Updated Below (most recent 1:30pm)
Good Monday morning everyone!
It's back to work-- though I spent a fair amount of time blogging over the weekend. I addressed some of y'alls questions about "what the summer will look like". You can check out my post on that here... I have to caution you though: It's probably only good for those folks that are really interested. I had to take a few breaks reading it, let alone writing it ;-)
This post will be a little more abbreviated as a result-- I have to sleep sometime you know. Anyway, it's a good thing we have some stormy weather right on our doorstep, because I can then focus on that. As it stands, the stronger moisture holds off until the evening, as model consensus shows:
|GFS - Monday Evening||WRF - Monday Evening|
There will be a few showers out ahead of the main impulse of rain because we'll be doing that warm-front then cold-front thing again. Expect another mild/humid day as well. We do look to cool down considerably following the front. Here's an animation of how Monday night through Tuesday morning will look (From HPC):
When the front gets here, we may have to worry about tracking strong to severe storms, the Storm Prediction Center has already placed our far western sections under a "Slight Risk" despite it being early on. This post will be updated tomorrow where necessary. Don't forget to follow me on Twitter for all the latest storm alerts ( @WSAZBrandon ).
Update 10:30am - The Storm Prediction Center has issued a "Slight Risk" for the western portions of our area for the storms that are arriving today... Here's the breakdown:
|SPC - Hail Threat||SPC - Wind Threat||SPC - Tornado Threat|
The main threats are for possible hailers and gusty winds, with tornadoes being on the minimal/rare side. These are coming in late in the day-- more likely overnight for the heavier rains. I may touch on this in a future update, but I think it's common knowledge that flooding is the true worry around here, as the ground is quite saturated. It won't take much.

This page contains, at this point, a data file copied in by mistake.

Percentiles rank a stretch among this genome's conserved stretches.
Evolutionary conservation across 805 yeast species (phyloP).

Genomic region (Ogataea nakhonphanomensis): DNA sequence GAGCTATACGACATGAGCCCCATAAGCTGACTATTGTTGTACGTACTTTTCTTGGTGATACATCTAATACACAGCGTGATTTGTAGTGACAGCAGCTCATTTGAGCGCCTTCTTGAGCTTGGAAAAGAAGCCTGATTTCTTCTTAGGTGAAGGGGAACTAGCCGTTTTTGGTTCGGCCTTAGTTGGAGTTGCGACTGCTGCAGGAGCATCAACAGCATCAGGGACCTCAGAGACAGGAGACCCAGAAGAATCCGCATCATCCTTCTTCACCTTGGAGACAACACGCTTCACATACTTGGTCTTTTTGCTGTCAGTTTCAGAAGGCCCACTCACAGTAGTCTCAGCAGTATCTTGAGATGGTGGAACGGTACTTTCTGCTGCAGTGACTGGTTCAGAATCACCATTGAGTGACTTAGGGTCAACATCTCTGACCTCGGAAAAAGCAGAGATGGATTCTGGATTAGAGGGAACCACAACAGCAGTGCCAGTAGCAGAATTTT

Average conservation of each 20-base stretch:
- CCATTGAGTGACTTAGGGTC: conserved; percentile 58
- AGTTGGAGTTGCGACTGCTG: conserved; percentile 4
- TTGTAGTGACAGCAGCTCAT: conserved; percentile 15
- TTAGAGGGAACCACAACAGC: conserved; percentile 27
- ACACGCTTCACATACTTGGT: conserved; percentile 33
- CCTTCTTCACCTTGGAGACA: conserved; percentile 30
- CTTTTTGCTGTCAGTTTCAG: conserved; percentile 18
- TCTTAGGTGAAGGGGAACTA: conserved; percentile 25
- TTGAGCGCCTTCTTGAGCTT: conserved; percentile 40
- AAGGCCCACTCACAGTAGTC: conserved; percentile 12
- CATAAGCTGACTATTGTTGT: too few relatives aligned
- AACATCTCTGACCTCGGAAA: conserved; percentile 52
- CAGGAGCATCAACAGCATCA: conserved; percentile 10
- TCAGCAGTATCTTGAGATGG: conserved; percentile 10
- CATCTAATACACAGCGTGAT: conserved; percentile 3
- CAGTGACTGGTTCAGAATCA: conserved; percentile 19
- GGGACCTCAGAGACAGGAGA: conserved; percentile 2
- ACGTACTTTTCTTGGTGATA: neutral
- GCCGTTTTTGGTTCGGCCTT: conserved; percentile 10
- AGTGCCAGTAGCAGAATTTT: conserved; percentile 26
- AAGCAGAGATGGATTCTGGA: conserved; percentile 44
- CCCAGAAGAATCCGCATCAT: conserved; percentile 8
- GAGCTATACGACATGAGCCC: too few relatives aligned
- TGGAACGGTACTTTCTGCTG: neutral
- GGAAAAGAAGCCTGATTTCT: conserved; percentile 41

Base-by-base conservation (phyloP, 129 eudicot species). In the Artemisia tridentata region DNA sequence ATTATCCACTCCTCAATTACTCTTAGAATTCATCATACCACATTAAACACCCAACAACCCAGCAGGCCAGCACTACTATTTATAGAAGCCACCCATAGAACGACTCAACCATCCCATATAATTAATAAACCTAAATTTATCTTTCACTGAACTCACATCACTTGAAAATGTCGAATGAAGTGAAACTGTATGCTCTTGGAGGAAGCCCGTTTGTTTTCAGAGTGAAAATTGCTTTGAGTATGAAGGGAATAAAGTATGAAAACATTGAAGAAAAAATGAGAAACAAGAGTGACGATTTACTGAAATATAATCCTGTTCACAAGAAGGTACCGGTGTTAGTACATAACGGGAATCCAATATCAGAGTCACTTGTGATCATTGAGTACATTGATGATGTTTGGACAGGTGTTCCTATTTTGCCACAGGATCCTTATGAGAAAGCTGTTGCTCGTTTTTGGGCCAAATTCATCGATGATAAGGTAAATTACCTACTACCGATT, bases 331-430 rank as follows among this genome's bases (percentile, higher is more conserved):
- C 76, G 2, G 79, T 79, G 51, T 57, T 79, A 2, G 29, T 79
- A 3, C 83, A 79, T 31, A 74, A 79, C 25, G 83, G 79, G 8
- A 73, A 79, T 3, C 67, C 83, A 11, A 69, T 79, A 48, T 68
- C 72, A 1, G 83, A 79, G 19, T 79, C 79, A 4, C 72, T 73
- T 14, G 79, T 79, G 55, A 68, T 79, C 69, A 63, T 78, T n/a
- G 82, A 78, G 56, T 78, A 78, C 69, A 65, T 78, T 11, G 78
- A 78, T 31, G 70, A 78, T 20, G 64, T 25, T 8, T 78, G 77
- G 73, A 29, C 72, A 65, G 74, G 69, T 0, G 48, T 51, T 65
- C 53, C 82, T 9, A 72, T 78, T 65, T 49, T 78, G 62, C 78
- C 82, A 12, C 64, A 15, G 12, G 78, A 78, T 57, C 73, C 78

Update 1:30pm - Now that we're in the "Warm Sector" of the advancing storm system (between the warm front and the approaching cold front), we are starting to see a few showers/storms pop up in the heat and humidity of the day. At first, these are going to be disorganized and scattered, but a more concerted line will arrive more likely in the overnight. Until then, underneath any isolated storm could provide a downpour. Naturally, these won't help out the situation when it comes to flooding. Here's the most recent "Flash Flood guidance" for selected counties around the region:
The recent flooding in southern Ohio is quite evident in the flash flood guidance, as that whole are can be set off with less than 2" of rain in a 6-hour period. A single thunderstorm is able to put down the 1.5" of rain in an hour-- Louisa saw near 1.5" in just 30-minutes late last week. No thank you.
Full slate of tracking maps today!
|Regional Radar/Satellite with Warnings Tracking||
From the Storm Prediction Center (below): Click For a Larger Image
|Activity Overview||Storm Outlook||Watches||Potential Watches||Storm Reports|
|Temperatures||HD Doppler Radar||Estimated Rainfall||Active Warnings|
|Click For Larger||Click For Interactive Radar||Click For Larger||Click For Larger|
Have a great day everyone!
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